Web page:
e0options | R Documentation |

Setting, retrieving and updating global options.

```
using.bayesLife()
e0options()
e0mcmc.options(..., annual = FALSE)
e0pred.options(...)
e0mcmc.dlpriors.options(prior.choice = "B", annual = FALSE,
un.constraints = FALSE)
get.DLpriors(prior.choice = NULL, annual = FALSE)
data(DLpriors)
```

`...` |
Arguments in |

`annual` |
Logical indicating if the options are for an annual simulation ( |

`prior.choice` |
A character indicating for which combination of the upper bound on the |

`un.constraints` |
Logical indicating if constraints on the lower bounds of the |

Function `using.bayesLife`

sets all global options to their default values. Function `e0options`

is used to get all options as a named list.

The global options are divided into three main categories, namely options used for MCMC estimations in a 5-year simulation, in a 1-year simulation, and options used for predictions. To set or retrieve options of the first two categories, use `e0mcmc.options`

and use the argument `annual`

to distinguish between them (see section MCMC Options below), while the third category is controlled by `e0pred.options`

(see section Prediction Options below).

Many options are in the form of a list and it is possible to overwrite only single elements of the list. However, if an option is a vector, all elements of the vector have to be defined when updating (see Example).

The dataset `DLpriors`

contains four sets of parameters `a`

, `delta`

and `tau`

(see section MCMC Options below) estimated for different combinations of the upper limit on the `z`

parameter (i.e. maximum 5-year increase of e0; column “Uz”) and the upper bound of the sum of `\Delta_i`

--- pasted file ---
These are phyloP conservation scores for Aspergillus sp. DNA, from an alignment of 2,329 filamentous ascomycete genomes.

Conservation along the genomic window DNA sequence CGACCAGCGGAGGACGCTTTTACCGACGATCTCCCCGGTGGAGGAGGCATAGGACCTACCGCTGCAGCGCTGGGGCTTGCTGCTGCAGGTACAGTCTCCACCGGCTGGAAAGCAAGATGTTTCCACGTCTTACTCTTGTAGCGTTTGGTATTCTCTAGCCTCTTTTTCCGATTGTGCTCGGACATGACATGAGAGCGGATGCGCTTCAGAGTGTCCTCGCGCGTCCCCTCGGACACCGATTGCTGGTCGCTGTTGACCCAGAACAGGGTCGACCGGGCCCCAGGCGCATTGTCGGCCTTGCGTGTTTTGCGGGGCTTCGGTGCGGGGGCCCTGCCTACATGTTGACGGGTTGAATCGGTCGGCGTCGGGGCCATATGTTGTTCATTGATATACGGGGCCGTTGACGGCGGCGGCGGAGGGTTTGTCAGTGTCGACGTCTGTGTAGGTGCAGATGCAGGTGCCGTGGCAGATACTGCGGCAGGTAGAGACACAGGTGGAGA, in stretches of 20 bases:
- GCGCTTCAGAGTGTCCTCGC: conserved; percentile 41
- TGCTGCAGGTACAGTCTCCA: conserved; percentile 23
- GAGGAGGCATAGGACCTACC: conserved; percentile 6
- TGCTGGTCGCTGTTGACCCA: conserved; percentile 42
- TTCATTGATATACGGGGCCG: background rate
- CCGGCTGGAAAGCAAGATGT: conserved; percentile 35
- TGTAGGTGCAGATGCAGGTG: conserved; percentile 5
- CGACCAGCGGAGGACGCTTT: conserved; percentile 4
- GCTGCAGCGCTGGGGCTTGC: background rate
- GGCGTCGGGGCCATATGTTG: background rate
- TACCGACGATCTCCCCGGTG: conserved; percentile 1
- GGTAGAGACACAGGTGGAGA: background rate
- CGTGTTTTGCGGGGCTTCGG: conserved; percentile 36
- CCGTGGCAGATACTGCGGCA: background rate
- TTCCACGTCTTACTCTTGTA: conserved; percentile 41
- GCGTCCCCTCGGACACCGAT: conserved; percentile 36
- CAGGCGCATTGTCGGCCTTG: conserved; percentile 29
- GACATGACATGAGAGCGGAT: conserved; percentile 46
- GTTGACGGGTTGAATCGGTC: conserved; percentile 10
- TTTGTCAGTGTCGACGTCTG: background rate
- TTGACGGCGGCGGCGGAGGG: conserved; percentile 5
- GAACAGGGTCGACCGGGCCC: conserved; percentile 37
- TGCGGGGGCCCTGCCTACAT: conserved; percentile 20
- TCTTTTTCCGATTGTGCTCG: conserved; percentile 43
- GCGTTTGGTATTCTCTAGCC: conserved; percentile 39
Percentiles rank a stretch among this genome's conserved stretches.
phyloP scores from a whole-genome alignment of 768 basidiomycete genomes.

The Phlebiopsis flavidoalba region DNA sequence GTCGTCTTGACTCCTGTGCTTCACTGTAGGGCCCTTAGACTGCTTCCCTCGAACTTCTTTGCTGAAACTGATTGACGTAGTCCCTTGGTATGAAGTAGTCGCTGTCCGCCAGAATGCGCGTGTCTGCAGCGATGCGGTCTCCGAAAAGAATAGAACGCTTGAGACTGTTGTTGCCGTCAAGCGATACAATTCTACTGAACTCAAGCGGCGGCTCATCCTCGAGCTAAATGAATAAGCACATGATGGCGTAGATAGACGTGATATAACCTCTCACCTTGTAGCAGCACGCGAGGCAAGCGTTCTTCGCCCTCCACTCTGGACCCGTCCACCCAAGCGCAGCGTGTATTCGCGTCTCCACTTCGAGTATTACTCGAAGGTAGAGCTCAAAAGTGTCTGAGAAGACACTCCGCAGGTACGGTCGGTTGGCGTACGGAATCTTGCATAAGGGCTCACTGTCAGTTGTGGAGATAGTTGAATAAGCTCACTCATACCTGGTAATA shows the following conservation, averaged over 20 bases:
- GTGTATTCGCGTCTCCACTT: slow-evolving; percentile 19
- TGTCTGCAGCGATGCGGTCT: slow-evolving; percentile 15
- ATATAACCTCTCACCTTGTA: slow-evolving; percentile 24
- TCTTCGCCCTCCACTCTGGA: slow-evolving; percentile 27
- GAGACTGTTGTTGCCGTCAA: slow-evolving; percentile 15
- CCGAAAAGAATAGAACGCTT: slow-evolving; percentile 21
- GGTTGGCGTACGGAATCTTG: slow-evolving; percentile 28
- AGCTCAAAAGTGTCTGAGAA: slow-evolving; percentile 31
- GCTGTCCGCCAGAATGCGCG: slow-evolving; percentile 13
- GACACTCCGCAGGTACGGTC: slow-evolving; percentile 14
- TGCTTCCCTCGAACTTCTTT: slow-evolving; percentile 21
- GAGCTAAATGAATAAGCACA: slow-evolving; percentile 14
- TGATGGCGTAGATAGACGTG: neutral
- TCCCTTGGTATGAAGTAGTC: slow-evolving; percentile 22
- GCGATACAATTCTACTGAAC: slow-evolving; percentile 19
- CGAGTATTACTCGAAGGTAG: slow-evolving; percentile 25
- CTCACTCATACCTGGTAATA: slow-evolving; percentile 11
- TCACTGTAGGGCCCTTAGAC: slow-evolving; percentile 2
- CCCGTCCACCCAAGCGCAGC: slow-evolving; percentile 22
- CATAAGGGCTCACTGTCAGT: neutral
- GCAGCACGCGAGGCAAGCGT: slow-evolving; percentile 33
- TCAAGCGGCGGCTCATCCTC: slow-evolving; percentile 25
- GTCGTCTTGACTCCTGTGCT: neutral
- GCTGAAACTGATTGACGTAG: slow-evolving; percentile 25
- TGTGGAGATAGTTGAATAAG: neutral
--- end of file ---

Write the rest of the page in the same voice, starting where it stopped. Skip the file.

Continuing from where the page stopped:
(column “Sa”; set in the `sumTriangle.lim`

option which is interpreted as the value of e0 for which the transition is completed; see below for more detail). A `get.DLpriors()`

call retrieves all available combinations. Function `e0mcmc.dlpriors.options`

can be used to change the default option B (i.e. the upper limit on `z`

being 0.653 and the transition being completed at e0 of 86). Use the column “option” from `DLpriors`

to select the desired combination. In addition, setting the argument `un.constraints`

to `TRUE`

will set the lower limit on the `\Delta_i`

parameters (`Triangle`

, `Triangle.c`

) to the same values as the UN used for WPP 2022. Note that the `DLpriors`

dataset corresponds to parameter values designed for a 5-year simulation. Use `get.DLprior(annual = TRUE)`

to see the equivalents for an annual simulation where various values are divided by five.

`e0options`

returns a list of all global options.

`e0mcmc.options`

, when called with no argument other than `annual`

, it returns a list of options related to the MCMC estimation. The `annual`

argument determines if the values correspond to an annual or 5-year simulation.

`e0pred.options`

, when called with no argument, it returns a list of options related to the prediction.

For both, `e0mcmc.options`

and `e0pred.options`